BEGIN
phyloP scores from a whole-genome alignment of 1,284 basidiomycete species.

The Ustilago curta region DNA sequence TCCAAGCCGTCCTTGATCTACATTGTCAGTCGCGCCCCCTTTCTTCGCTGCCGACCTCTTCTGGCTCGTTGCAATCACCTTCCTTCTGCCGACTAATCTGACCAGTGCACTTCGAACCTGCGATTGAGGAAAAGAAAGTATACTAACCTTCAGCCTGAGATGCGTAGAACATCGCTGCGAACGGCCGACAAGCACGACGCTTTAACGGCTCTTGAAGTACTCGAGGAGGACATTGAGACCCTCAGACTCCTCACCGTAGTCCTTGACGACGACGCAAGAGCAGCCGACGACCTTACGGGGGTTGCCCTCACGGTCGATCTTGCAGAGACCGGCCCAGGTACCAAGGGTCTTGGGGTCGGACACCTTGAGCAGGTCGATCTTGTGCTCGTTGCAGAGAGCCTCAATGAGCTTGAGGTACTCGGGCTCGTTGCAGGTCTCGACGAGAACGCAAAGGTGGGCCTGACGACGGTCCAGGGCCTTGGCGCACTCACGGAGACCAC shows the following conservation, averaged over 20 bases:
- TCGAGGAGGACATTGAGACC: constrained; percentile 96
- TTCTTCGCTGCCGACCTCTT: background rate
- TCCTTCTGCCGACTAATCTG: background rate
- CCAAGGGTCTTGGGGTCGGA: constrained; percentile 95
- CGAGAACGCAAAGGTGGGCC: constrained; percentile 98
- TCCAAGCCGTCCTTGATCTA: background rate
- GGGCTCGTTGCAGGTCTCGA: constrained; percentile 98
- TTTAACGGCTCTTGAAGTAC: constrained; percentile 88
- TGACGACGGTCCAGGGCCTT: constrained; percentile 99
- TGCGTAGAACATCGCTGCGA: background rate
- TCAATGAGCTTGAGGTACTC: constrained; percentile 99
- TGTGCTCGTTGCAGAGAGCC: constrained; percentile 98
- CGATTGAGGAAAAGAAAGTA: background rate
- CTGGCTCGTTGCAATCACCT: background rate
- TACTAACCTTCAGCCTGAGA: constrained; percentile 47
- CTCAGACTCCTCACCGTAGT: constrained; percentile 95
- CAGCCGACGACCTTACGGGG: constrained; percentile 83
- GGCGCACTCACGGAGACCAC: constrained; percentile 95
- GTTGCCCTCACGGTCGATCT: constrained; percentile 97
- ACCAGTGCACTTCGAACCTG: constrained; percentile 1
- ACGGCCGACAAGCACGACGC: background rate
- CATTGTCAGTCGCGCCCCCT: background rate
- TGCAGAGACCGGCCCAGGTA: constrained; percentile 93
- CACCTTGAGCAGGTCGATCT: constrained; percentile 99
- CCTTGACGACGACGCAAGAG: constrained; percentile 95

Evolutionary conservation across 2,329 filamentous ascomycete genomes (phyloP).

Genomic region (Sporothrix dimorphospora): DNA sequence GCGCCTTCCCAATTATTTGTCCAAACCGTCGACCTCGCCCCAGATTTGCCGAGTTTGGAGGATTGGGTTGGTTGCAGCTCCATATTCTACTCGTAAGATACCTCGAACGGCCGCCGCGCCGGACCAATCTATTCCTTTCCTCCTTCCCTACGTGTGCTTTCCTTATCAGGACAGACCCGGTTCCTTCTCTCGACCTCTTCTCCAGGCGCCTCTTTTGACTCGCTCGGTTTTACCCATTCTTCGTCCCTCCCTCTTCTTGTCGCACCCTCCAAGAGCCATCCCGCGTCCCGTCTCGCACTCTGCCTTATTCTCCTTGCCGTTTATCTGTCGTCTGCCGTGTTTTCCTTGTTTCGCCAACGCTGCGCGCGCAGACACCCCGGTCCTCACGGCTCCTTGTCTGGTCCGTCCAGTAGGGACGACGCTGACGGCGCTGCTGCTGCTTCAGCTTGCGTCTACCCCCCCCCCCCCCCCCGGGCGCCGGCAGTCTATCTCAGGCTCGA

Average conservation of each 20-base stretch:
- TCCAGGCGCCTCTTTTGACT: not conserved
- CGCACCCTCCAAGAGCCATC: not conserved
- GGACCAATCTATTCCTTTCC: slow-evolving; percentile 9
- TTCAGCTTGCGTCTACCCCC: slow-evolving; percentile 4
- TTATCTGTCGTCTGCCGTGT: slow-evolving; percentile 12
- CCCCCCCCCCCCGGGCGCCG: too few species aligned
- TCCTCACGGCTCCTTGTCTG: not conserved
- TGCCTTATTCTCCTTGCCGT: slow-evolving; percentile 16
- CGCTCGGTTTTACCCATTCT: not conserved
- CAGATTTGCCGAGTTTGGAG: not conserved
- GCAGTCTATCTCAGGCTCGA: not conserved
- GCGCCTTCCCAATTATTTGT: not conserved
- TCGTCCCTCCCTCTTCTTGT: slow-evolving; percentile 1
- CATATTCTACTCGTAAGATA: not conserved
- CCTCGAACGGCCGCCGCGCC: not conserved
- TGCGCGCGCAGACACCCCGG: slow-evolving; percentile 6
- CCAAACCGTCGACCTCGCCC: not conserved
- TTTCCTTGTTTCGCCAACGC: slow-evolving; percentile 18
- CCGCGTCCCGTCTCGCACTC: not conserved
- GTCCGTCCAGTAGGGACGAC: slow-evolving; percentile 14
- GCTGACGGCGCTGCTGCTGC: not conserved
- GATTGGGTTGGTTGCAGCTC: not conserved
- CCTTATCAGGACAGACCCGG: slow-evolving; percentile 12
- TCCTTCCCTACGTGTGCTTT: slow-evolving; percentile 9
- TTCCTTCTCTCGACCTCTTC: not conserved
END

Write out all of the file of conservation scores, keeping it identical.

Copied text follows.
phyloP scores from a whole-genome alignment of 1,284 basidiomycete species.

The Ustilago curta region DNA sequence TCCAAGCCGTCCTTGATCTACATTGTCAGTCGCGCCCCCTTTCTTCGCTGCCGACCTCTTCTGGCTCGTTGCAATCACCTTCCTTCTGCCGACTAATCTGACCAGTGCACTTCGAACCTGCGATTGAGGAAAAGAAAGTATACTAACCTTCAGCCTGAGATGCGTAGAACATCGCTGCGAACGGCCGACAAGCACGACGCTTTAACGGCTCTTGAAGTACTCGAGGAGGACATTGAGACCCTCAGACTCCTCACCGTAGTCCTTGACGACGACGCAAGAGCAGCCGACGACCTTACGGGGGTTGCCCTCACGGTCGATCTTGCAGAGACCGGCCCAGGTACCAAGGGTCTTGGGGTCGGACACCTTGAGCAGGTCGATCTTGTGCTCGTTGCAGAGAGCCTCAATGAGCTTGAGGTACTCGGGCTCGTTGCAGGTCTCGACGAGAACGCAAAGGTGGGCCTGACGACGGTCCAGGGCCTTGGCGCACTCACGGAGACCAC shows the following conservation, averaged over 20 bases:
- TCGAGGAGGACATTGAGACC: constrained; percentile 96
- TTCTTCGCTGCCGACCTCTT: background rate
- TCCTTCTGCCGACTAATCTG: background rate
- CCAAGGGTCTTGGGGTCGGA: constrained; percentile 95
- CGAGAACGCAAAGGTGGGCC: constrained; percentile 98
- TCCAAGCCGTCCTTGATCTA: background rate
- GGGCTCGTTGCAGGTCTCGA: constrained; percentile 98
- TTTAACGGCTCTTGAAGTAC: constrained; percentile 88
- TGACGACGGTCCAGGGCCTT: constrained; percentile 99
- TGCGTAGAACATCGCTGCGA: background rate
- TCAATGAGCTTGAGGTACTC: constrained; percentile 99
- TGTGCTCGTTGCAGAGAGCC: constrained; percentile 98
- CGATTGAGGAAAAGAAAGTA: background rate
- CTGGCTCGTTGCAATCACCT: background rate
- TACTAACCTTCAGCCTGAGA: constrained; percentile 47
- CTCAGACTCCTCACCGTAGT: constrained; percentile 95
- CAGCCGACGACCTTACGGGG: constrained; percentile 83
- GGCGCACTCACGGAGACCAC: constrained; percentile 95
- GTTGCCCTCACGGTCGATCT: constrained; percentile 97
- ACCAGTGCACTTCGAACCTG: constrained; percentile 1
- ACGGCCGACAAGCACGACGC: background rate
- CATTGTCAGTCGCGCCCCCT: background rate
- TGCAGAGACCGGCCCAGGTA: constrained; percentile 93
- CACCTTGAGCAGGTCGATCT: constrained; percentile 99
- CCTTGACGACGACGCAAGAG: constrained; percentile 95

Evolutionary conservation across 2,329 filamentous ascomycete genomes (phyloP).

Genomic region (Sporothrix dimorphospora): DNA sequence GCGCCTTCCCAATTATTTGTCCAAACCGTCGACCTCGCCCCAGATTTGCCGAGTTTGGAGGATTGGGTTGGTTGCAGCTCCATATTCTACTCGTAAGATACCTCGAACGGCCGCCGCGCCGGACCAATCTATTCCTTTCCTCCTTCCCTACGTGTGCTTTCCTTATCAGGACAGACCCGGTTCCTTCTCTCGACCTCTTCTCCAGGCGCCTCTTTTGACTCGCTCGGTTTTACCCATTCTTCGTCCCTCCCTCTTCTTGTCGCACCCTCCAAGAGCCATCCCGCGTCCCGTCTCGCACTCTGCCTTATTCTCCTTGCCGTTTATCTGTCGTCTGCCGTGTTTTCCTTGTTTCGCCAACGCTGCGCGCGCAGACACCCCGGTCCTCACGGCTCCTTGTCTGGTCCGTCCAGTAGGGACGACGCTGACGGCGCTGCTGCTGCTTCAGCTTGCGTCTACCCCCCCCCCCCCCCCCGGGCGCCGGCAGTCTATCTCAGGCTCGA

Average conservation of each 20-base stretch:
- TCCAGGCGCCTCTTTTGACT: not conserved
- CGCACCCTCCAAGAGCCATC: not conserved
- GGACCAATCTATTCCTTTCC: slow-evolving; percentile 9
- TTCAGCTTGCGTCTACCCCC: slow-evolving; percentile 4
- TTATCTGTCGTCTGCCGTGT: slow-evolving; percentile 12
- CCCCCCCCCCCCGGGCGCCG: too few species aligned
- TCCTCACGGCTCCTTGTCTG: not conserved
- TGCCTTATTCTCCTTGCCGT: slow-evolving; percentile 16
- CGCTCGGTTTTACCCATTCT: not conserved
- CAGATTTGCCGAGTTTGGAG: not conserved
- GCAGTCTATCTCAGGCTCGA: not conserved
- GCGCCTTCCCAATTATTTGT: not conserved
- TCGTCCCTCCCTCTTCTTGT: slow-evolving; percentile 1
- CATATTCTACTCGTAAGATA: not conserved
- CCTCGAACGGCCGCCGCGCC: not conserved
- TGCGCGCGCAGACACCCCGG: slow-evolving; percentile 6
- CCAAACCGTCGACCTCGCCC: not conserved
- TTTCCTTGTTTCGCCAACGC: slow-evolving; percentile 18
- CCGCGTCCCGTCTCGCACTC: not conserved
- GTCCGTCCAGTAGGGACGAC: slow-evolving; percentile 14
- GCTGACGGCGCTGCTGCTGC: not conserved
- GATTGGGTTGGTTGCAGCTC: not conserved
- CCTTATCAGGACAGACCCGG: slow-evolving; percentile 12
- TCCTTCCCTACGTGTGCTTT: slow-evolving; percentile 9
- TTCCTTCTCTCGACCTCTTC: not conserved